Corona Treasures arose from the breakdown of an agreement by the plaintiff to purchase merchandise from India. Some of the defendants (Universal, the Indian defendant who was the underlying seller, did not join them) moved to dismiss on the ground that because the agreement concerned the sale of goods, UCC § 2-725(1)'s 4-year statute of limitations applied instead of the 6-year limitations period for breach of contract actions. In opposition, the plaintiff asserted that the only "seller" in the relationship was Universal, and that the movants were intermediaries who were paid to facilitate or arrange the plaintiff's relationship with Universal.
The court found that, because there were issues of fact as to whether the movants were "sellers," they had not carried their initial burden of establishing that the statute of limitations had expired: ...
Posted: February 21, 2014
Transcripts and videos of arguments in the Court of Appeals for the week of February 10, 2014, are now available on the Court of Appeals website.
On February 10, 2014, we noted one case of interest from the oral arguments for the week of February 10, 2014: ...
Posted: February 21, 2014
On February 19, 2014, the Second Department issued a decision in Willer v. Kleinman, 2014 NY Slip Op. 01164, reversing a trial court order compelling arbitration and instead finding that while the parties were bound by their oral agreement to arbitrate, the defendant had waived its rights under that oral agreement. (more…) ...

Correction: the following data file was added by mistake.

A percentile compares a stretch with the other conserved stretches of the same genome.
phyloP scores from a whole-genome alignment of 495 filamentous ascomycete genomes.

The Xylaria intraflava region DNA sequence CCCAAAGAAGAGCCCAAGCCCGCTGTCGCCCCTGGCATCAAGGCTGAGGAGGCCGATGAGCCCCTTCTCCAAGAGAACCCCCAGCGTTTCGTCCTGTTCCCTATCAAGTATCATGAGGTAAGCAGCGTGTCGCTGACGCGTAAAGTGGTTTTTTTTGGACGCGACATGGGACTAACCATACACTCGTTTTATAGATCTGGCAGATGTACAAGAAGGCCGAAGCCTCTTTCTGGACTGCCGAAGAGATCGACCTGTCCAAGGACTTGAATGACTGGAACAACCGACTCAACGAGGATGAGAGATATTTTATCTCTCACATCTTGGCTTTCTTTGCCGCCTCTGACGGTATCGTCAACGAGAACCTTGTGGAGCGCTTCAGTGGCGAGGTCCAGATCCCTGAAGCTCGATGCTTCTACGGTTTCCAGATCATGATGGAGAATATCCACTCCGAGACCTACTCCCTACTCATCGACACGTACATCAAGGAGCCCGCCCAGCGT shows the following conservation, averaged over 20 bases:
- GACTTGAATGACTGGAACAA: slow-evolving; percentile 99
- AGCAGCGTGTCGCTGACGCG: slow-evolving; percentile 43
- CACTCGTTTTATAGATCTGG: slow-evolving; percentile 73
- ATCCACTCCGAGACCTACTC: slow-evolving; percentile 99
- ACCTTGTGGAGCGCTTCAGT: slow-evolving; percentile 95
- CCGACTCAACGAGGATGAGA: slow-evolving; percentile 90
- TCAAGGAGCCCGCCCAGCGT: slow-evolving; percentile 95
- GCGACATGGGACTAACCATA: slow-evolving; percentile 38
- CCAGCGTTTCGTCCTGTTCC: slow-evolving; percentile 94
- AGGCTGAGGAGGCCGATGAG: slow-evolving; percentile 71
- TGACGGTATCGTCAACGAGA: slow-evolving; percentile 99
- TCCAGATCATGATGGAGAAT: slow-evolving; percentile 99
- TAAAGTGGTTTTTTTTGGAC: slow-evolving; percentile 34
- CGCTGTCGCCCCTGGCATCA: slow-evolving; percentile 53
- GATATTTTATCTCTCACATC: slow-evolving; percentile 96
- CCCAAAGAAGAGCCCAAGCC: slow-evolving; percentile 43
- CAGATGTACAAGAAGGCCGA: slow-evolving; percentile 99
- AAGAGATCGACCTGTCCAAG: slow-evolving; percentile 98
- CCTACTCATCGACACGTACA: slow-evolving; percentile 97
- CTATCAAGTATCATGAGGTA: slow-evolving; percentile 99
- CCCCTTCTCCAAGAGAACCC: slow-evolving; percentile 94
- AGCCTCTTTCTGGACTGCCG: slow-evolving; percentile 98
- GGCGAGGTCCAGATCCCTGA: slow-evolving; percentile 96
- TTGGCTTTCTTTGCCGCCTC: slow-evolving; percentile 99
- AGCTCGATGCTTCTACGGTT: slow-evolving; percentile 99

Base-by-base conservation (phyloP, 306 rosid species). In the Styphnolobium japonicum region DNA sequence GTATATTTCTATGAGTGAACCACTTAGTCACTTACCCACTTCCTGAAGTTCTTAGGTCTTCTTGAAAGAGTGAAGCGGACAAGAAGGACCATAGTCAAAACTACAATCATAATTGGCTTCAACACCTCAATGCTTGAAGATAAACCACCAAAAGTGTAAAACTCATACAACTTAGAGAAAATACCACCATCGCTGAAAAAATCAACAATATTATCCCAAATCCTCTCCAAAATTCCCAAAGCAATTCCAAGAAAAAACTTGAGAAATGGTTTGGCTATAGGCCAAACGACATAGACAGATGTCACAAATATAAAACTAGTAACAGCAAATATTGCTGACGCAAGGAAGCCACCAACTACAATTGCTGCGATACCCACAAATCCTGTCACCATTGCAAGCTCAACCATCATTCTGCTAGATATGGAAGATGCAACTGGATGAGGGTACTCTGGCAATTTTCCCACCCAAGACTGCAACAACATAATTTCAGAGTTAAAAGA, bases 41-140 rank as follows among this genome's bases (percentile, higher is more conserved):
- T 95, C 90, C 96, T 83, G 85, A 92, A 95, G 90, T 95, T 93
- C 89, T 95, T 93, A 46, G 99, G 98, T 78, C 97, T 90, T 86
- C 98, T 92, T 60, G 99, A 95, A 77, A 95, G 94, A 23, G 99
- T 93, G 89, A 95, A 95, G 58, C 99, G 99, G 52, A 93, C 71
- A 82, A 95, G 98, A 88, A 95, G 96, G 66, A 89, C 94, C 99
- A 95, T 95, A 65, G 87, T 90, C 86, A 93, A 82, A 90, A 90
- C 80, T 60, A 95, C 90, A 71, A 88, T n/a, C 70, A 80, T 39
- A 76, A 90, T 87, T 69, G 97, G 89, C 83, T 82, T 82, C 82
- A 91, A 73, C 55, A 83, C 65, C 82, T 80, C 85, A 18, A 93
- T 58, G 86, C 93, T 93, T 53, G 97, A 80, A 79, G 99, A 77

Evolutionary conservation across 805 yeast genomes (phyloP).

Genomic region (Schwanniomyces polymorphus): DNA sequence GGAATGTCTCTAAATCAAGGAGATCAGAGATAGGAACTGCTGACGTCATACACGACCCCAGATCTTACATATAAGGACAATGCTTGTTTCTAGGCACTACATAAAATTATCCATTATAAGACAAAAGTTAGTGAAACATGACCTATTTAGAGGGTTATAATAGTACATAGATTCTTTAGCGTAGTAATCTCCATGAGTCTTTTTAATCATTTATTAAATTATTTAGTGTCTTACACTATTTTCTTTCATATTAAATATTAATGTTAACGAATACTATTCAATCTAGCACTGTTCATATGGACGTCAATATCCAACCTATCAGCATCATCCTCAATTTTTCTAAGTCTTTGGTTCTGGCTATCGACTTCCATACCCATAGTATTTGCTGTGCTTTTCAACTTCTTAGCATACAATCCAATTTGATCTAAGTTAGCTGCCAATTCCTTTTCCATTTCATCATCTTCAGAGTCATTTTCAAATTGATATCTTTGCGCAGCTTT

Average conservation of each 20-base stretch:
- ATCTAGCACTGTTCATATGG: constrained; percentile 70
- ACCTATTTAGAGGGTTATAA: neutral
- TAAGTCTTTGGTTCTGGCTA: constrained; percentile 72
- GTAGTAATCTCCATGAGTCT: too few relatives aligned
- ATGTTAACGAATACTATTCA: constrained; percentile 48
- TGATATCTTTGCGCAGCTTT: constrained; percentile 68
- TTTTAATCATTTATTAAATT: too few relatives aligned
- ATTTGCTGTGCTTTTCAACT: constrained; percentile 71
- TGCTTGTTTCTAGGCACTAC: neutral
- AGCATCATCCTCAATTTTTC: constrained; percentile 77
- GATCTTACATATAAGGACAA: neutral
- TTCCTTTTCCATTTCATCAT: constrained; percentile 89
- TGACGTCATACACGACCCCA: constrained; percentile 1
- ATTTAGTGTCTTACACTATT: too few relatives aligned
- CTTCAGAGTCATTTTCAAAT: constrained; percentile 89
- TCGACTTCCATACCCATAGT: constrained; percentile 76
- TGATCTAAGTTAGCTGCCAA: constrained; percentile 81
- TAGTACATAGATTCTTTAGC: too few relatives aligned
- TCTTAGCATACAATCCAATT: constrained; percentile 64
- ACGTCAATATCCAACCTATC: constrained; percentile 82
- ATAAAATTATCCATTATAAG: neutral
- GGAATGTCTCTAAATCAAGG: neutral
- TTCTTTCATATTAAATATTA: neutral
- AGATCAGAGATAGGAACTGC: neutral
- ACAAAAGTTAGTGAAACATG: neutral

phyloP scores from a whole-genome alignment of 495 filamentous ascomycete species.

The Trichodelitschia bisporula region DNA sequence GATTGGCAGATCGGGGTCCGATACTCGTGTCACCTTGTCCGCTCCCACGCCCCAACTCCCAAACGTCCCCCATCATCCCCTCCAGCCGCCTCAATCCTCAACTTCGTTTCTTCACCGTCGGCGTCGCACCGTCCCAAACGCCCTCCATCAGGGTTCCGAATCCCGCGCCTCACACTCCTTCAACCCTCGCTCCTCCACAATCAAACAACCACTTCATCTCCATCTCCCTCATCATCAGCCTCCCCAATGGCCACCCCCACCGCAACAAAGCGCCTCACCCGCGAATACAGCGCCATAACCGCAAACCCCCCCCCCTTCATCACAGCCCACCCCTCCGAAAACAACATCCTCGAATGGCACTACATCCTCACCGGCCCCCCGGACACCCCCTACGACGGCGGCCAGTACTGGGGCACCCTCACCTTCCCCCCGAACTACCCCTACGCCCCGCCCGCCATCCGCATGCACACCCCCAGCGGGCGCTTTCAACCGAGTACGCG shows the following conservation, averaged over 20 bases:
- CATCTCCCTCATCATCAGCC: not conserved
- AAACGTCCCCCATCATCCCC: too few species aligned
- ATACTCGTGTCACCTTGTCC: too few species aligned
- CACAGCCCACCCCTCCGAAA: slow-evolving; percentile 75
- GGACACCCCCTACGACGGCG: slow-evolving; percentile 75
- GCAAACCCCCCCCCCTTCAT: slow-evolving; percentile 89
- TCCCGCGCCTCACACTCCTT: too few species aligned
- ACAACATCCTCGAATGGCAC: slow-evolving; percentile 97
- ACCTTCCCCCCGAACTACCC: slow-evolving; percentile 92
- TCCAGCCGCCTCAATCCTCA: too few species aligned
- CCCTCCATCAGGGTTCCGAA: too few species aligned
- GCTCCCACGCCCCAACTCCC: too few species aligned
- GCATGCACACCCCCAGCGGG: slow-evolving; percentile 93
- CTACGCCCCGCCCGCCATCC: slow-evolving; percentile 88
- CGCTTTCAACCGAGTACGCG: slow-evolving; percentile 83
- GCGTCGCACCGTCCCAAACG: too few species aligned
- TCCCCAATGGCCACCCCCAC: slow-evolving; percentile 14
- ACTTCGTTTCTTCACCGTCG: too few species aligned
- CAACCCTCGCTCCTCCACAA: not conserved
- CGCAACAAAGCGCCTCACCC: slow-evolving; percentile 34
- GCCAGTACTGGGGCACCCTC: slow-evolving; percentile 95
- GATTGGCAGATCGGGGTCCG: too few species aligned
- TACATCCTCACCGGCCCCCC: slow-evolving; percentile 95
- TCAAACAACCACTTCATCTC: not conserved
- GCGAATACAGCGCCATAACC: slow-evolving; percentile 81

Posted: February 20, 2014
Justice Ramos of the New York County Commercial Division recently updated his Individual Practices. ...
Posted: February 20, 2014
On February 18, 2014, the First Department issued a decision in Orchard Hotel, LLC v. D.A.B. Group, LLC, 2014 NY Slip Op. 01107, reversing a trial court's grant of a motion for renewal.
In Orchard Hotel, the trial court granted the defendant's motion for renewal, reinstating its counterclaims. The First Department reversed, both because it found the defendant's new evidence to be without merit and because the defendant should have offered it in the original motion, explaining: ...
Posted: February 19, 2014
On February 6, 2014, Justice Schweitzer of the New York County Commercial Division issued a decision in Eden Roc, LLLP v. Marriott International, Inc., 2014 NY Slip Op. 30377(U), granting a motion for reargument.
In Eden Roc, the trial court denied the defendants' motion to dismiss with respect to the plaintiff's cause of action for an accounting. The defendants moved for reargument on the ground that the court had not addressed their arguments on the accounting point. The court granted reargument, explaining: ...